(My remarks to the 10th Graduating Class of the Pardes Educators Program)[i]
When I was asked a few days ago to step in for AVI CHAI’s chairman and say a few words to you on behalf of the foundation, I began to think about what I might say to young people about to enter the noble profession of teaching.
My first thought was to speak to you about the McKinsey report on education. The report concludes (1) that nations thrive when they have excellent schools; and (2) those thriving nations have excellent schools when those nations make sure their best and brightest go into teaching. And I thought in that context to say to you that our Jewish nation will therefore sleep easier tonight knowing that you—among our nation’s best and brightest–are going to be teachers.
Then I thought I might say something about how not only are you getting to be teachers, you are getting to be teachers at the dawning of a revolutionary age. I thought of telling you to imagine what it must have been like to have been sent forth to teach in the 1440’s, in the age of Gutenberg. In those days, the printing press had begun a revolution, not only in the access to information, but in the functioning of the human mind. “Why should I remember what you’re telling me when what you’re telling me is written down in my book?” 1440’s students must have asked their young hotshot teachers. I imagined reminding you how this here age of Zuckerberg is even more revolutionary—both in terms of the amount of information it makes available and in the ways it is consequently transforming the human mind. Your students will be thinking, “Why do I need school when there’s Google? Why should I do my own work when there’s Facebook?” I thought of saying how you will not only be experiencing the timeless magic of teaching, you may even be participating in the reinvention of the contexts and modes in which it happens.
Then I realized what I really wanted to do here was ask you a question. So here it is. My question for you Pardes Educators is, “How will you bring forth the fruit you have taken from your sojourn in this orchard, in this Pardes?” How will you carry your fruit, your Torah learning?
It just so happens the coming days offer us two very different examples of bringing forth fruit. In two weeks time, in Parshat Shlach, we read the story of the spies who scout out the Land of Israel. When they come back to tell of their travels, we are told the spies show the fruit to the People of Israel (Bamidbar, XIII: 26):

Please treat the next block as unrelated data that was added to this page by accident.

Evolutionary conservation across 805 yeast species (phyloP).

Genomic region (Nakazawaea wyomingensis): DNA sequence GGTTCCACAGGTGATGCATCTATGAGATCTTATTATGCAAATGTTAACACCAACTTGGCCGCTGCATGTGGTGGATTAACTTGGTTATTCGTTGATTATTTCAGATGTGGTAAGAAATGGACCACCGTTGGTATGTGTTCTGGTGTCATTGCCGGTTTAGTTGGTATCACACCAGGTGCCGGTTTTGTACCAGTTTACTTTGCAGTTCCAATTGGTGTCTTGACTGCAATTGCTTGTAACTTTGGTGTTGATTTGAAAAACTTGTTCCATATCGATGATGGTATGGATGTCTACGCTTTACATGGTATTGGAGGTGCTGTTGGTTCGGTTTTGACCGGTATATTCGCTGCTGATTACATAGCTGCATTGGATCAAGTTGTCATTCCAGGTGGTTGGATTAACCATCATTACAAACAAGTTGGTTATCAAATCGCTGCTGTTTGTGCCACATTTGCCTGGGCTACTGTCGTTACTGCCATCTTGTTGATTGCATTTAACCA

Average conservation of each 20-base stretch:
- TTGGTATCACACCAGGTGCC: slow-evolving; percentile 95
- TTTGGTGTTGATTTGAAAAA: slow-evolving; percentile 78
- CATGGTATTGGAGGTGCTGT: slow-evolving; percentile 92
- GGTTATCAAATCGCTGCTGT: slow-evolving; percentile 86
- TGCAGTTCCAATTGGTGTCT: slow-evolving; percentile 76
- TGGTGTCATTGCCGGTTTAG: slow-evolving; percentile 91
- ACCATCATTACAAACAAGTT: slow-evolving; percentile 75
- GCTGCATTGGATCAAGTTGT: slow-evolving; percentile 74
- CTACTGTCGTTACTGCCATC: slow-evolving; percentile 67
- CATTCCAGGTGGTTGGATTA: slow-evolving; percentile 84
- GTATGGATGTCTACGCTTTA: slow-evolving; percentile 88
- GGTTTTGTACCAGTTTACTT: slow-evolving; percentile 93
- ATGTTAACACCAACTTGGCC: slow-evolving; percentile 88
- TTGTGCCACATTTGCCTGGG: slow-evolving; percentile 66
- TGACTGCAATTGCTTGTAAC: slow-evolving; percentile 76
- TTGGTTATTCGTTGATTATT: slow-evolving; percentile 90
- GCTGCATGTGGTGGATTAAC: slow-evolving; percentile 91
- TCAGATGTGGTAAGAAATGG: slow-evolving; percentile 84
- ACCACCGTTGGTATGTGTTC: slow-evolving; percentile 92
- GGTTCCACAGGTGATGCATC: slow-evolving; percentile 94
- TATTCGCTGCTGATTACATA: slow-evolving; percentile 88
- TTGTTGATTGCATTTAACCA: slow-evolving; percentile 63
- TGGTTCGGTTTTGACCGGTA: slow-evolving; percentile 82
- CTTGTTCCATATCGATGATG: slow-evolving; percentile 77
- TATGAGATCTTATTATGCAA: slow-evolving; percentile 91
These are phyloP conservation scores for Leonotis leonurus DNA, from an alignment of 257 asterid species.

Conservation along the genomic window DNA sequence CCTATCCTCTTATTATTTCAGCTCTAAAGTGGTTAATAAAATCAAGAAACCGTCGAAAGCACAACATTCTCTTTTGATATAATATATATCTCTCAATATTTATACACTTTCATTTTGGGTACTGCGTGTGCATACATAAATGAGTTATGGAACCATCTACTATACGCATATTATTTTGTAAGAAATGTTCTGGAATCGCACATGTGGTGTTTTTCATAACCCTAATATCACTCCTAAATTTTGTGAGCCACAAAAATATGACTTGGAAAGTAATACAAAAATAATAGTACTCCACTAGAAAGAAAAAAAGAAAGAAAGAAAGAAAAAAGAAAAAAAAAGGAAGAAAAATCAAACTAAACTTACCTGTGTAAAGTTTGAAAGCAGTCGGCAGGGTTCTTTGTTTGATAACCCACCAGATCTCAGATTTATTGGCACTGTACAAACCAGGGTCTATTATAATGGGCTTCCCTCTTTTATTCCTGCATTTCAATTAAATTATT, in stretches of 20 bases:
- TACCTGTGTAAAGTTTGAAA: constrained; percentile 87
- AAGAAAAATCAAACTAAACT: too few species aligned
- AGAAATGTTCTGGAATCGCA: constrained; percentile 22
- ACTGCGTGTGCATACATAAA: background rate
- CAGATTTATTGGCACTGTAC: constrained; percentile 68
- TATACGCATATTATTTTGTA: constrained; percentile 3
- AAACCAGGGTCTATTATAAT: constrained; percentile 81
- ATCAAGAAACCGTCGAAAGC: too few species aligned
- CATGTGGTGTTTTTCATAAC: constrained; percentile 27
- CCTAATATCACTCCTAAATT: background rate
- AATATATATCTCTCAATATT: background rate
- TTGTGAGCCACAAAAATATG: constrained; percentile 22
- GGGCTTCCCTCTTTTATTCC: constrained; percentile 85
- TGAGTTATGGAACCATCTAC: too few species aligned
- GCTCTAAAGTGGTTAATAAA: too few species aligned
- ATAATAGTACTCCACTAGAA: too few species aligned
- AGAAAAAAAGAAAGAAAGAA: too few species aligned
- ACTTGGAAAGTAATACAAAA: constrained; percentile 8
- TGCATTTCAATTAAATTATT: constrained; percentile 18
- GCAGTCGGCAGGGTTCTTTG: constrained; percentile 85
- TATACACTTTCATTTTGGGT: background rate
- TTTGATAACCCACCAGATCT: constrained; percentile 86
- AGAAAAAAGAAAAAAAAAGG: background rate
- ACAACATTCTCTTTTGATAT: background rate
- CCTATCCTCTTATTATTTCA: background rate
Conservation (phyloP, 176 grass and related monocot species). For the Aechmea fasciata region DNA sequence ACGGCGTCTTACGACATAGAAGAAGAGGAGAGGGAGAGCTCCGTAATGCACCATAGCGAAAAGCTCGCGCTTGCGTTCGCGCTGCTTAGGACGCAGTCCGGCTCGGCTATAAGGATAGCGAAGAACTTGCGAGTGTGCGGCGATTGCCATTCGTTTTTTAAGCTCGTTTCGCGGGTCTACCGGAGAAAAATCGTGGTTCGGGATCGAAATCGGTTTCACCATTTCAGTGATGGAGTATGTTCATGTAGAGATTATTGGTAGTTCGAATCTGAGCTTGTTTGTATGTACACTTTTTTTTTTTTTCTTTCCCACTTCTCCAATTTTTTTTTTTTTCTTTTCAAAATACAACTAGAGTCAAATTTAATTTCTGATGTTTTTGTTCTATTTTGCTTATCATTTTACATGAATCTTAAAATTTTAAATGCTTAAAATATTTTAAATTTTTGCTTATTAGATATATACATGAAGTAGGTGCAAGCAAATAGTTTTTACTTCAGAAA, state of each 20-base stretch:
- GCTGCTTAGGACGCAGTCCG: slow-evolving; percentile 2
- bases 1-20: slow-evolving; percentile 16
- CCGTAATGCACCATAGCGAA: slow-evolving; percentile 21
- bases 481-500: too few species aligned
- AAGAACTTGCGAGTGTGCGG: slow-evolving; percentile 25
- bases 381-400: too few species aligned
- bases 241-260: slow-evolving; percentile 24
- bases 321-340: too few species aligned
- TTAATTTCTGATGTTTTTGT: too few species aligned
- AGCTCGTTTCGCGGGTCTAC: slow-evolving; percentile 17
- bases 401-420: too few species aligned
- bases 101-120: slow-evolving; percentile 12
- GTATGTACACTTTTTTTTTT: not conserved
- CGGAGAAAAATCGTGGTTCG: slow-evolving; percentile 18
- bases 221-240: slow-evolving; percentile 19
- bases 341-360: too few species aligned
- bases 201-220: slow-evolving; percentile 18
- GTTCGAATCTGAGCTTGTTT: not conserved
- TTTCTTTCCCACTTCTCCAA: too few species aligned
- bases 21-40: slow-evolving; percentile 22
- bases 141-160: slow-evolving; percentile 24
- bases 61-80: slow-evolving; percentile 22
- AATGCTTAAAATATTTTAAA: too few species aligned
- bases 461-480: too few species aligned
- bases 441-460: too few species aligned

.וַיָּשִׁיבוּ אֹתָם דָּבָר וְאֶת-כָּל-הָעֵדָה, וַיַּרְאוּם אֶת-פְּרִי הָאָרֶץ
For these spies, the fruit is but a souvenir, a showy object, an artifact. Indeed, the real story for these spies—how the Promised Land is not so promising—entirely drowns out the fruit. Carried as a mere artifact, the spies’ fruit have no sticking power. As a mere artifact, their enduring sweetness cannot possibly compete with the day’s more provocative headlines.
With Shavuot, Chag Habikurim–the Festival of the First Fruits—a day away, we can recall a very different mode of carrying fruit. We are told in Devarim XXVI, when the People of Israel come into their land they are to bring their first fruits as a gift to God:
.וְלָקַחְתָּ מֵרֵאשִׁית כָּל-פְּרִי הָאֲדָמָה, אֲשֶׁר תָּבִיא מֵאַרְצְךָ אֲשֶׁר יְהוָה אֱלֹהֶיךָ נֹתֵן לָךְ–וְשַׂמְתָּ בַטֶּנֶא; וְהָלַכְתָּ, אֶל-הַמָּקוֹם, אֲשֶׁר יִבְחַר יְהוָה אֱלֹהֶיךָ, לְשַׁכֵּן שְׁמוֹ שָׁם
In so doing, the text goes onto indicate, the people are to recall both their history and their purpose. The bringing forth of fruits as a gift rather than as an object invites the remembering of who we are as a people, why we go forward as a people, and what our mission is. Most significantly, the text goes on to say, bringing forth fruit as a gift, inspires great joy (XXVI: 10-11):
וְעַתָּה, הִנֵּה הֵבֵאתִי אֶת-רֵאשִׁית פְּרִי הָאֲדָמָה, אֲשֶׁר-נָתַתָּה לִּי, יְהוָה; וְהִנַּחְתּוֹ, לִפְנֵי יְהוָה אֱלֹהֶיךָ, וְהִשְׁתַּחֲוִיתָ, לִפְנֵי יְהוָה אֱלֹהֶיךָ. וְשָׂמַחְתָּ בְכָל-הַטּוֹב, אֲשֶׁר נָתַן-לְךָ יְהוָה אֱלֹהֶיךָ–וּלְבֵיתֶךָ: אַתָּה, וְהַלֵּוִי, וְהַגֵּר, אֲשֶׁר בְּקִרְבֶּךָ
Carried as a gift, the fruit is not a quaint artifact easily overshadowed by what’s way more current and oh-so-hip. Rather carried as a gift, the fruit inspires gratitude. And gratitude, in turn, inspires the desire to give more.
After your years at Pardes, you Pardes Educators are going forth with lots of fruit. The question is, will you bring it forward as the spies did– as an inert souvenir –or will you bring it forward as a living gift? Knowing this place where you have learned, and the people with whom you have been blessed to study, I am confident that you will carry forth your fruits—your Torah learning—as a great gift. What sets you Pardes Educators apart is not only that you are among the best and the brightest, and not only that you are going into teaching in revolutionary times. What sets you apart is that you have been to Pardes, a place where Torah study is never approached as a survey of artifacts or as the unveiling of an heirloom, but where it is joyfully celebrated as a living gift. You have tasted the fruit of this orchard, of this Pardes, and so you will carry it forth as a gift that keeps on giving.
We celebrate you. We are grateful to you. And we look forward to the day when your students begin to give to others the fruits you will be giving to them.
[i] This text is based on remarks delivered in Jerusalem on June 6, 2011. These Pardes Educators, like the nine classes of Pardes Educators who have come before them, will be teaching Judaic studies at Jewish day schools across North America, after having spent two or more years studying at The Pardes Institute.